The "Dinky" at Princeton Junction
|System||New Jersey Transit Rail Operations|
|Locale||Mercer County, New Jersey|
|Daily ridership||1,021 (FY 2012)|
|Owner||New Jersey Transit (since 1984)|
|Operator(s)||New Jersey Transit|
|Rolling stock||Arrow III|
|Track length||4.3 km (2.7 mi)|
|Track gauge||1,435 mm (4 ft 8 1⁄2 in)|
|Electrification||Overhead catenary since 1936|
The Princeton Branch is a commuter rail line and service owned and operated by New Jersey Transit (NJT) in the U.S. state of New Jersey. The line is a short branch of the Northeast Corridor Line, running from Princeton Junction northwest to Princeton with no intermediate stops. Also known as the Dinky, or the Princeton Junction and Back (PJ&B), the branch is served by special shuttle trains. Now running 2.7 mi (4.3 km) along a single track, it is the shortest scheduled commuter rail line in the United States. The run takes approximately 5 minutes in each direction.
The Princeton Branch provides rail service directly to the Princeton University campus from Princeton Junction, where New Jersey Transit and Amtrak provide Northeast Corridor rail service, heading northeast to Newark, New York City and Boston, and southwest to Trenton, Philadelphia and Washington. As of 2016, the branch schedule includes 41 round trips each weekday. The line is served by a two-car set of Budd Arrow III self-propelled electric coach cars.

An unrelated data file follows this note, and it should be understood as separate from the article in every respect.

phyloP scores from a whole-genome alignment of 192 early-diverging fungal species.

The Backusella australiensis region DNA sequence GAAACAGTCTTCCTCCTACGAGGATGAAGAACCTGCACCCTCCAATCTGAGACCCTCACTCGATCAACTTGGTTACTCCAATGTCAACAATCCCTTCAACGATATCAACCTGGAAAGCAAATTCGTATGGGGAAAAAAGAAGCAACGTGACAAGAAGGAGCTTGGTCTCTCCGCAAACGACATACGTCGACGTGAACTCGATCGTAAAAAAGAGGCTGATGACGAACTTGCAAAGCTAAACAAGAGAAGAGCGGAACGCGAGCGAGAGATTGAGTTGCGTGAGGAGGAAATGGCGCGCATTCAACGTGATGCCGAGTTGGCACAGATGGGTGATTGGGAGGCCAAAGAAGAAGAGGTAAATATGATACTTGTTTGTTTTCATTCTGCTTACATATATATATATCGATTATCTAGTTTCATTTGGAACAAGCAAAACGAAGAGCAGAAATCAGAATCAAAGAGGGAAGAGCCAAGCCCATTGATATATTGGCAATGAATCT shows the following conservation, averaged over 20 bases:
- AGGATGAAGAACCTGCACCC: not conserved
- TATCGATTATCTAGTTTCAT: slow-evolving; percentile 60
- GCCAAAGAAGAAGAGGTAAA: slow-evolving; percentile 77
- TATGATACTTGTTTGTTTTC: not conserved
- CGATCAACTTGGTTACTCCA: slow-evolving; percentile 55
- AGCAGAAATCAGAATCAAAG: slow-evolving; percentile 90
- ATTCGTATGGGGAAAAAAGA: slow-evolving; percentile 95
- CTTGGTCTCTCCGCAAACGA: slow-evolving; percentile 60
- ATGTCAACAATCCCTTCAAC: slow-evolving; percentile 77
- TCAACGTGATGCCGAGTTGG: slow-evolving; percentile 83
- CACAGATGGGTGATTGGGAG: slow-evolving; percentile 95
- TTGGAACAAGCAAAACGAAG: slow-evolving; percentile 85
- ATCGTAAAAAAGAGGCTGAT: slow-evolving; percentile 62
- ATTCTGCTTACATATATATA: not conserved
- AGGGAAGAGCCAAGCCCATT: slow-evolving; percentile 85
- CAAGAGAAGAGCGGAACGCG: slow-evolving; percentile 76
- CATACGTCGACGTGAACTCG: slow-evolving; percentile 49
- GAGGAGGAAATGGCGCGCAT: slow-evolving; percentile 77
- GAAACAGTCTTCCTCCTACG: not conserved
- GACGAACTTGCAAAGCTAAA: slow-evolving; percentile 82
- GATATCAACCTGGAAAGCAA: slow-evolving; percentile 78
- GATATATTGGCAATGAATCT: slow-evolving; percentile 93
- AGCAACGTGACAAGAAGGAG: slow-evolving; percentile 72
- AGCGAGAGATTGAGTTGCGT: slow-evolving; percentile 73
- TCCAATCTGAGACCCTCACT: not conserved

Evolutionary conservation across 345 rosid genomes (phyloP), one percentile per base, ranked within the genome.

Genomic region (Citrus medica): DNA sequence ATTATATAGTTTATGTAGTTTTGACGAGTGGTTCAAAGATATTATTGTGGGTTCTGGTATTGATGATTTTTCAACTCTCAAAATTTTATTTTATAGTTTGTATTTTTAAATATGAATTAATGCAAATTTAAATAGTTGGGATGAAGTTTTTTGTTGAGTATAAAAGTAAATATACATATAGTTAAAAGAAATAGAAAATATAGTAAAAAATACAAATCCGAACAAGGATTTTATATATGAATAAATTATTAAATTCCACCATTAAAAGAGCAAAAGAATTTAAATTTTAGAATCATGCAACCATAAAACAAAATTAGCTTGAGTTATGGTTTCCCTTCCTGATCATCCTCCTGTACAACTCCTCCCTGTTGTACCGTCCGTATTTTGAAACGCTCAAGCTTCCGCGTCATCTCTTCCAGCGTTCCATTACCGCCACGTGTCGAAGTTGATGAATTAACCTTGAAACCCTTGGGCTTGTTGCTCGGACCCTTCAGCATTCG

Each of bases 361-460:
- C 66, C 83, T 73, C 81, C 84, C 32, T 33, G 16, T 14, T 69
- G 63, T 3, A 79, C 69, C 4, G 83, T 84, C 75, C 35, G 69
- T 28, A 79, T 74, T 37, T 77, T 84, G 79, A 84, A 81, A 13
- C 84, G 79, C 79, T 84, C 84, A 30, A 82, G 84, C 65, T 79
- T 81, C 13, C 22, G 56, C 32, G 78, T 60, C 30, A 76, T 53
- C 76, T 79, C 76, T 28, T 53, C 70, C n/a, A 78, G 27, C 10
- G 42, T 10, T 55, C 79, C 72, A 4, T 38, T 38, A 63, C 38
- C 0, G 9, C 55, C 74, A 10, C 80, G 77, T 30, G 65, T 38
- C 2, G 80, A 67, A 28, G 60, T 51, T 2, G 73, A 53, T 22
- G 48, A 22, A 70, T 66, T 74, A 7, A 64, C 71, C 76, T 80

When the Camden and Amboy Rail Road and Transportation Company (C&A) opened its original Trenton–New Brunswick line in 1839, completing the first rail connection between Philadelphia and New York Harbor, the line was located along the east bank of the newly completed Delaware and Raritan Canal, about one mile (2 km) from downtown Princeton. A new alignment (now the Northeast Corridor Line) opened on November 23, 1863, but some passenger trains continued to use the old line until the Princeton Branch opened on May 29, 1865, at the end of the American Civil War. The branch's first train used a Grice & Long wood-burning steam dummy for passenger service, and took about 20 minutes each way. The Pennsylvania Railroad leased and began to operate the C&A, including the Princeton Branch, in 1871. The branch was re-aligned and double-tracked in 1905 to handle popular college football weekends, upgraded from coal to a gasoline-electric train in 1933, fully electrified in 1936, and single-tracked again in 1956.
Penn Central Transportation took over operations in 1968, and discontinued the little-used Penns Neck station in 1971. When Conrail was formed in 1976, the Final System Plan called for the transfer of the Princeton Branch to Conrail and then to the New Jersey Department of Transportation, but the transfer to NJDOT was not made until 1984.
The Princeton train, locally called the "Dinky" or the "PJ&B" (for "Princeton Junction and Back"), is a unique symbol of Princeton University that has grown over time to emblemize the University. It is mentioned in F. Scott Fitzgerald's "This Side of Paradise", featured in the TV program "Family Ties" when young Alex Keaton goes for his on-campus interview, and it is also in the 1934 Bing Crosby movie "She Loves Me Not". The theme of Princeton and the train is repeated in the University's own traditional homecoming song "Going Back to Nassau Hall" by Kenneth S. Clark (1905). In it, the lyric "We'll clear the track as we go back" refers to the Princeton Branch track leading to the campus.